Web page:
These can be compared with the paintings in caves, done by Cro-Magnon man, which have had substantial effects on artists ever since the cave paintings were found. Many have found that type of representation to be enlightening and expansive; and who knows the effect it had on Cro-Magnon peoples at that time.

            One thing that is beyond dispute is that the populations of every historic culture discovered by anthropologists; and of every current culture studied by sociologists, spend some amount of time decorating the habitat, clothing, tools, pets, work animals, canoes, wagons, and themselves.  This type of activity is ubiquitous, interactive, and satisfying.  It seems to me that this fact is statement enough to support the importance and influence of creative activity.  It is a basic need and belongs in the list of basic needs, along side; air, water, food, protection from weather, a safe place to sleep, and sexual activity.  I would place it somewhere behind protection from weather and before sexual activity, most of the time, some of the time.

             Creativity is not limited to the fine arts and crafts; it is involved in almost everything we humans do, including basic biological activities. Creativity may be abandoned in emergencies where attention to air, water, food, warmth or safety is necessary for survival; but in non-emergency situations creative thinking and activity is often displayed in the process of any need satisfaction.  I recall, once upon at time, watching my two year old daughter eating a bowl of spaghetti.  I was watched and wondered why she was giggling and trying to put spaghetti up her nose, then in her ear.  She was unsuccessful.  I was appalled when she broke into loud laughter and put the bowl upside down on her head. There she was with reddish strands of spaghetti hanged down over her face and she was very pleased with herself.  Quickly recovering from my priggish manner, I put some spaghetti in my hair and continued eating.  We had a good time.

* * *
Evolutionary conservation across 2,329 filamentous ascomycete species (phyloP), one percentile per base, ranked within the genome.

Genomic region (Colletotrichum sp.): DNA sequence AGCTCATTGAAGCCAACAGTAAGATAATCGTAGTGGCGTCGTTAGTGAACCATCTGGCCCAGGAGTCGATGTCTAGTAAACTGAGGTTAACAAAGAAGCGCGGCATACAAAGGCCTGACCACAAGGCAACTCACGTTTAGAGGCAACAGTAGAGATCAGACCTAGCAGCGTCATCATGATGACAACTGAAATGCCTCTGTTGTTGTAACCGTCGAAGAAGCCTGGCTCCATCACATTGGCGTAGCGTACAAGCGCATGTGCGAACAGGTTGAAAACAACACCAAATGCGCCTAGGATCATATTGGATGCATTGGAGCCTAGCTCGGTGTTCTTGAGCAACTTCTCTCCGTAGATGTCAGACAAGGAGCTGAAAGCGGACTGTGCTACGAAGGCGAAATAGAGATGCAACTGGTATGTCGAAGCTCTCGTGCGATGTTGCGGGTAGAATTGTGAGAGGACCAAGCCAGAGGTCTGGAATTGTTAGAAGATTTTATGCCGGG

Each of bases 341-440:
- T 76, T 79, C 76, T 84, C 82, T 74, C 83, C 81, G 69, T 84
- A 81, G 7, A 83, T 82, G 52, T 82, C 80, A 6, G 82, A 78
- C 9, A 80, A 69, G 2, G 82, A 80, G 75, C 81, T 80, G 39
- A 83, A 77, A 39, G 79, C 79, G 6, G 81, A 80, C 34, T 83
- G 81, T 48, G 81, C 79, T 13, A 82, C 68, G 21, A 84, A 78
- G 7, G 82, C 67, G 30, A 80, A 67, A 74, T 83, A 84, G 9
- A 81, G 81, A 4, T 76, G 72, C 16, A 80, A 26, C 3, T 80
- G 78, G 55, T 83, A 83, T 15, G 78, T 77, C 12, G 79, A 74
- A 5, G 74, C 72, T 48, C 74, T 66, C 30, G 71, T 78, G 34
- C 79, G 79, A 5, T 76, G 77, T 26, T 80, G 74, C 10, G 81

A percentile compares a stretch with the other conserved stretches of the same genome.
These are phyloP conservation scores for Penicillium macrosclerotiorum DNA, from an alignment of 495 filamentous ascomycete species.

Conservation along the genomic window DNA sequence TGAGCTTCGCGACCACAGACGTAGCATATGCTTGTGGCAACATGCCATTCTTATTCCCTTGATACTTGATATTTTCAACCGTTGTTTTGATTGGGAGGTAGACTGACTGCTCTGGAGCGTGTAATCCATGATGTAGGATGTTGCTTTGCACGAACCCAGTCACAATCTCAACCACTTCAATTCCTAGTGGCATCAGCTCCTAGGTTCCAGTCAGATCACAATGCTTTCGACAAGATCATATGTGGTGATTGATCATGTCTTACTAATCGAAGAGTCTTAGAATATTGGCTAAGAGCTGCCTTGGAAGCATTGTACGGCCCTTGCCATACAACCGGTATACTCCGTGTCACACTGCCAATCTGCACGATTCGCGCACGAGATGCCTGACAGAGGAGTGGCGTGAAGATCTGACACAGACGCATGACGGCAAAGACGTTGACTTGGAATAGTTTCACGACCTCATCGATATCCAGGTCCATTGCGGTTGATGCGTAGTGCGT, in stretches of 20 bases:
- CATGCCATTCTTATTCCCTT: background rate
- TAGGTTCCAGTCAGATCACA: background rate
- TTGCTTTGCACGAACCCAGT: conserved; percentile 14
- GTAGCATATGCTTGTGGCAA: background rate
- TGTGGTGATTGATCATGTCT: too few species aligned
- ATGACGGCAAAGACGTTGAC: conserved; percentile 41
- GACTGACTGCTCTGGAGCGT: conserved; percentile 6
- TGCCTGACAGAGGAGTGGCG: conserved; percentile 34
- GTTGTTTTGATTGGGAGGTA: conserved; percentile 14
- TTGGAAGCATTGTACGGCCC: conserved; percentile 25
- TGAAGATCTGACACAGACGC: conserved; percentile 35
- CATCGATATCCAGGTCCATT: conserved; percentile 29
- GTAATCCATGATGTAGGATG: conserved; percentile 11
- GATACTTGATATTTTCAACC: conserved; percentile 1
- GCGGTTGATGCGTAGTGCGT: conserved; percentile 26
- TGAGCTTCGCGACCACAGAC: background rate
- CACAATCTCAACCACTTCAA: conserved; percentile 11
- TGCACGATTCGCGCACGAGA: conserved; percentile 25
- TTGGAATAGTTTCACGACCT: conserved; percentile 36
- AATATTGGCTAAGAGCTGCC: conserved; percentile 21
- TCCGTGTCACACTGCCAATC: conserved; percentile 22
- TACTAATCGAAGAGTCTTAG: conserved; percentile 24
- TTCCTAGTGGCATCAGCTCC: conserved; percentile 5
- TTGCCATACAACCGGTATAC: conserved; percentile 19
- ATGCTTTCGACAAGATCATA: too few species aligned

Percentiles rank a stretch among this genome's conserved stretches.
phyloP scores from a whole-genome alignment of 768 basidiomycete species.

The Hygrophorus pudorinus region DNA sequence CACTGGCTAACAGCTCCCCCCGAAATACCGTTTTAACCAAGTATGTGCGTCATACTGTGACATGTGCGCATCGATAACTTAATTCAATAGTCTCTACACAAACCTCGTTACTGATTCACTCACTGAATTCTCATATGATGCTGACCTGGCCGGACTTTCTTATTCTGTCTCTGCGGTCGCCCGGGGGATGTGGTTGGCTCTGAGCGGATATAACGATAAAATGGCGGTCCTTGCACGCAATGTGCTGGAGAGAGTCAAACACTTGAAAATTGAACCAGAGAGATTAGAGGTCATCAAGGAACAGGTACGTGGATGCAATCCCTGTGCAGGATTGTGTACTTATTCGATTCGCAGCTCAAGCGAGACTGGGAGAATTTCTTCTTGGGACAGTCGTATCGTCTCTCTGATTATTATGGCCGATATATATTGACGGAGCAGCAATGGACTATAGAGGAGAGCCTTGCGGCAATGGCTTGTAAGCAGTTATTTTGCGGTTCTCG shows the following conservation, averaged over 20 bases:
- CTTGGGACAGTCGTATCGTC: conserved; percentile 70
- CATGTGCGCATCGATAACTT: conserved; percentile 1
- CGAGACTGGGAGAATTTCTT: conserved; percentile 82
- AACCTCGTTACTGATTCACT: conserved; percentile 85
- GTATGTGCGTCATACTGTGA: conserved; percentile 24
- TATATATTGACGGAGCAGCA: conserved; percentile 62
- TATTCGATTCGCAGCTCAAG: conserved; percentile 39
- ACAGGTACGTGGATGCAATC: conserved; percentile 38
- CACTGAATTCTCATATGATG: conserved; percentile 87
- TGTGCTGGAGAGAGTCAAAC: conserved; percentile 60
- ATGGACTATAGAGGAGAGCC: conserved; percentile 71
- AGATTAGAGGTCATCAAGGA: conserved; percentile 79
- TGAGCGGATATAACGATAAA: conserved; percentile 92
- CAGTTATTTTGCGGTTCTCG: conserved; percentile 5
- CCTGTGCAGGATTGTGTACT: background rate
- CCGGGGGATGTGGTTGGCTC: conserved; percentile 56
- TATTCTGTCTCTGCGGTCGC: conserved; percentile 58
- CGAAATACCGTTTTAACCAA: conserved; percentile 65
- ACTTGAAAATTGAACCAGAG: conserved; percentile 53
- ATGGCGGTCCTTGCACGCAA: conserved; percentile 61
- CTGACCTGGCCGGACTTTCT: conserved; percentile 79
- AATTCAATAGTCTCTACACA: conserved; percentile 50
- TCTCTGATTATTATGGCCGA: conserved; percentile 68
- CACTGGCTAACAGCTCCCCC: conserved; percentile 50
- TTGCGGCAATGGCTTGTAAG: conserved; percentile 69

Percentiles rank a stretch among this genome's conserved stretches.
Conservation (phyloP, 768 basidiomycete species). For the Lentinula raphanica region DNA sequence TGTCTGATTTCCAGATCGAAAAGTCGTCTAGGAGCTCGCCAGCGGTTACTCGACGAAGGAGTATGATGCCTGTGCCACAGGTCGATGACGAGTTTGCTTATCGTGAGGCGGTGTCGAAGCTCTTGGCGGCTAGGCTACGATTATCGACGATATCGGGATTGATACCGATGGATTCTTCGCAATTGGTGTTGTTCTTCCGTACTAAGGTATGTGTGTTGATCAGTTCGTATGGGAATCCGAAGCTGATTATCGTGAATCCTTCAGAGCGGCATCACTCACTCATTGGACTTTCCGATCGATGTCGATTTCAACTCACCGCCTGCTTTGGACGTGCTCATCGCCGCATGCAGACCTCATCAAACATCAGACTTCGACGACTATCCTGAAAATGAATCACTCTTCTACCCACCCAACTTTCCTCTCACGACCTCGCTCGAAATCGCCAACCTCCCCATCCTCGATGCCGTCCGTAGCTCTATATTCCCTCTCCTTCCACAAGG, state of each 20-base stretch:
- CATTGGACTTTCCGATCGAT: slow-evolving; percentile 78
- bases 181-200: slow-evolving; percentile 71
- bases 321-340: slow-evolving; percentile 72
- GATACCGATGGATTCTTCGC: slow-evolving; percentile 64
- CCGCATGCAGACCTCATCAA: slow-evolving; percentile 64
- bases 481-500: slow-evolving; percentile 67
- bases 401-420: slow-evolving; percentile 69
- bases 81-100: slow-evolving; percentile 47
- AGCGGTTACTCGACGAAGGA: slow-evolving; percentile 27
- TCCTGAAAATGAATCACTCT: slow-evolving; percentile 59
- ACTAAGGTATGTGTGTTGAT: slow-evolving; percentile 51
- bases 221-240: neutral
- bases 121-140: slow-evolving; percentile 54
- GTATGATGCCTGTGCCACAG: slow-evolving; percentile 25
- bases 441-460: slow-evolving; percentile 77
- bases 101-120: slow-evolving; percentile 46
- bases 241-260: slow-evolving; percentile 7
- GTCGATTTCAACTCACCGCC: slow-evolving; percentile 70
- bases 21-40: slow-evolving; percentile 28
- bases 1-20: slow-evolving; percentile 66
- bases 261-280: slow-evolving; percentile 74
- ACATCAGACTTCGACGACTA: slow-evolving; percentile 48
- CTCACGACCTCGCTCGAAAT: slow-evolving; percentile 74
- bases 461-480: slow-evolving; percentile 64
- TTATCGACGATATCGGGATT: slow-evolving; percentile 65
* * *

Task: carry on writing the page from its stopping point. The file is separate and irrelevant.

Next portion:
I don’t recall seeing an ape or monkey or any other animal do something like that and have a hoot of a time in the process.  I have seen animals play with food, and do things by accident, but I have never seen an animal try to wear its’ food because it was fun. I think creative activity; innovation, the ability to visualize what something might be before we make changes, is uniquely human.

            Any one who has started a business, tried to organize 4 year olds on a playground, teach 14 year olds algebra or Latin, worked with a neighborhood improvement committee, got involved in politics, or had to explain to the police how the car got into the swimming pool and why you don’t have any clothes on, realizes that creativity is essential to accomplish goals or satisfy needs.

            Ah, creative meditation definitely contributes to enhanced mindfulness.

           Mindfulness,….has anyone seem my.., oh,… there it is: I thought I had lost my mind.  Now that I have it back maybe I can do some creative thinking, like “I wonder what happens if I hold this candle upside down for a minute”.  Oh, it went out.

               I feel so enlightened.